Owning a dream house is a dream for every young adult. Buying a new house can be a night mare. Either you are buying an established house or building a new one you must be physically, emotionally, socially and financially ready. Buying a house takes more than you just having the deposit or the money to buy but there are a lot of aspects that take place in the process that you need to be aware of. Buying a house is a big step and you do not want to live with regrets by not doing things right so do it right the first time and never get it wrong. Are you ready is the question I got asked when I first purchased my house which I thought I knew the answer but was difficult to answer. For first time buyers as you probably won’t be knowing what to expect. In this article, I will discuss some point checks that you can consider determining if you are ready or not.
First things first, you must know what you really want to get. Are you planning on buying a well-established house or buying some land? Know the area where you want to purchase the house and this includes doing a thorough research about the laws that apply to that certain place and other things like safety and remoteness. You must also know if you are planning to get a double storey a granny flat or a normal house as this will save a lot of time and money. This will also help in budgeting. You also need to understand the process that you need to go through so it is easier for you to get what you want without any delays and mishaps. Know how long it will take for the property to be ready for you to move in or utilise that will save you a lot of disappointment and will help you to plan.
The next step is having a budget of how much you will need for buying the property. Buying a big property is very different from buying any other commodity as it requires a lot of strategical thinking and organisation. List down your costs that are most likely to be incurred and in this cost, you should also include minor costs such as council fees and transport costs. Budget comes with finance, when you say you are ready you should have organised finance for buying. Organising finance involves making an intensive research on financial institutions and try to get the one with low interest rates. One should be careful of any fine prints and understand all terms and conditions when dealing with financial institutions. You might also consider saving up in advance for the deposit to lessen the amount of money that you need to repay.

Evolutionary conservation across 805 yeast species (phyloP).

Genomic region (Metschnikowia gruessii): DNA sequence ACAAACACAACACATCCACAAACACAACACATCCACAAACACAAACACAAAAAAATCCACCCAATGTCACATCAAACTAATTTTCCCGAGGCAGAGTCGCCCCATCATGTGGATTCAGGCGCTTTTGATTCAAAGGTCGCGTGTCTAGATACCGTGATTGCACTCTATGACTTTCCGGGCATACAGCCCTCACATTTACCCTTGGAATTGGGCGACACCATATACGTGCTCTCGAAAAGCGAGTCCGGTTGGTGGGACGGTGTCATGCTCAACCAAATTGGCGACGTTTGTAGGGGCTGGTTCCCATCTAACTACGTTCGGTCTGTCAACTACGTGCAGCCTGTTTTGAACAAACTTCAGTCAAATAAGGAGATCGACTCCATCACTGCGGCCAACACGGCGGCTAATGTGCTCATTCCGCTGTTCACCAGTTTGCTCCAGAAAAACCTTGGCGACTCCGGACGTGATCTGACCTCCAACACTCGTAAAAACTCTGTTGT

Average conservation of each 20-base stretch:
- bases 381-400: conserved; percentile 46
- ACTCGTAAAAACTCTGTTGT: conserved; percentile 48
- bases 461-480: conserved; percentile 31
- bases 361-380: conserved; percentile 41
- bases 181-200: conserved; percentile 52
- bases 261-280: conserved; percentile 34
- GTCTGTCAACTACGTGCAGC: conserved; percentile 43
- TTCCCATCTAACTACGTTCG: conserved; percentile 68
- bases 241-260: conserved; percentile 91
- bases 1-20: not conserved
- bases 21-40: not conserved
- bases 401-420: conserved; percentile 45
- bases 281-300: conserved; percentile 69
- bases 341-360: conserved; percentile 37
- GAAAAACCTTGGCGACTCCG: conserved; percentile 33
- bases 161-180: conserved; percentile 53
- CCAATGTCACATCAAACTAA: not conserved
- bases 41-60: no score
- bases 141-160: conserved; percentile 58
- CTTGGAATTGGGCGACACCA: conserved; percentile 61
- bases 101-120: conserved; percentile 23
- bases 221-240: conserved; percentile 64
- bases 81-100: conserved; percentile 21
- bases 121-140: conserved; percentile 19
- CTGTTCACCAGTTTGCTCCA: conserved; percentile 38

If you have the finance part sorted the next question is are you physically and mentally ready. As said earlier buying a house needs a lot of dedication it is not only about you have the finance. You need to be there for everything to ensure smooth flow of everything. You should consider getting some time off to get on top of things and have a clear mind so you can make sound decisions about your future home.
Lastly, you should know where you are planning to get your services. Do a thorough research on companies that sell and get some reviews from other people, have at least three companies in mind. If you are certain and answered yes to these questions well, congratulations you are definitely ready to buy.
Buying or building house is an exciting and life time experience and a big deal for first time home owners as one mistake may leave you in debt for years. Due to the high costs of building and land most people in Australia rely on financing from banks and they repay the money through mortgage spread over years. These banks require one to pay a deposit and your deposit has a great influence on interest rates and time you must pay the money in. Saving up is never easy and requires self-discipline and other life alterations to be a success.
The first thing to do is to prepare a budget and stick to it. One mistake home buyers make is to underestimate the cost of purchase. They seldom consider other costs involved such as council fees and duty stamps. When budgeting you need to also include that. In setting up the budget you need to use the SMART goals. S being specific and this case is specifying the amount you need, M for measurable, A for achievable, R being realistic of course you can’t be planning to save what you do not even earn and last and most importantly T for timely and this implies specifying that time that you need to have saved the deposit in.
One should also consider paying off any existing debts and credit cards before starting to save so they can solely focus on that. SA good idea is to also include your partner in saving up and this will be achieved in a short time. Put money towards home deposit and open separate savings account for it. Here’s the government’s guide to budgeting.
Use your pay to save up, do not first spend then save the remainder but one can for example save about 10 percent of their pay cheque and use the 90 percent for other things. If it’s a strain getting a second a job and direct that pay towards saving up for the house. Some people even go to the extent of selling their unwanted things on forums such as EBay and this helps a lot as it also can allow you to rent a smaller house after clearing your things. Consider also renting out a room to someone that small amount that they pay bank it towards the home loan deposit.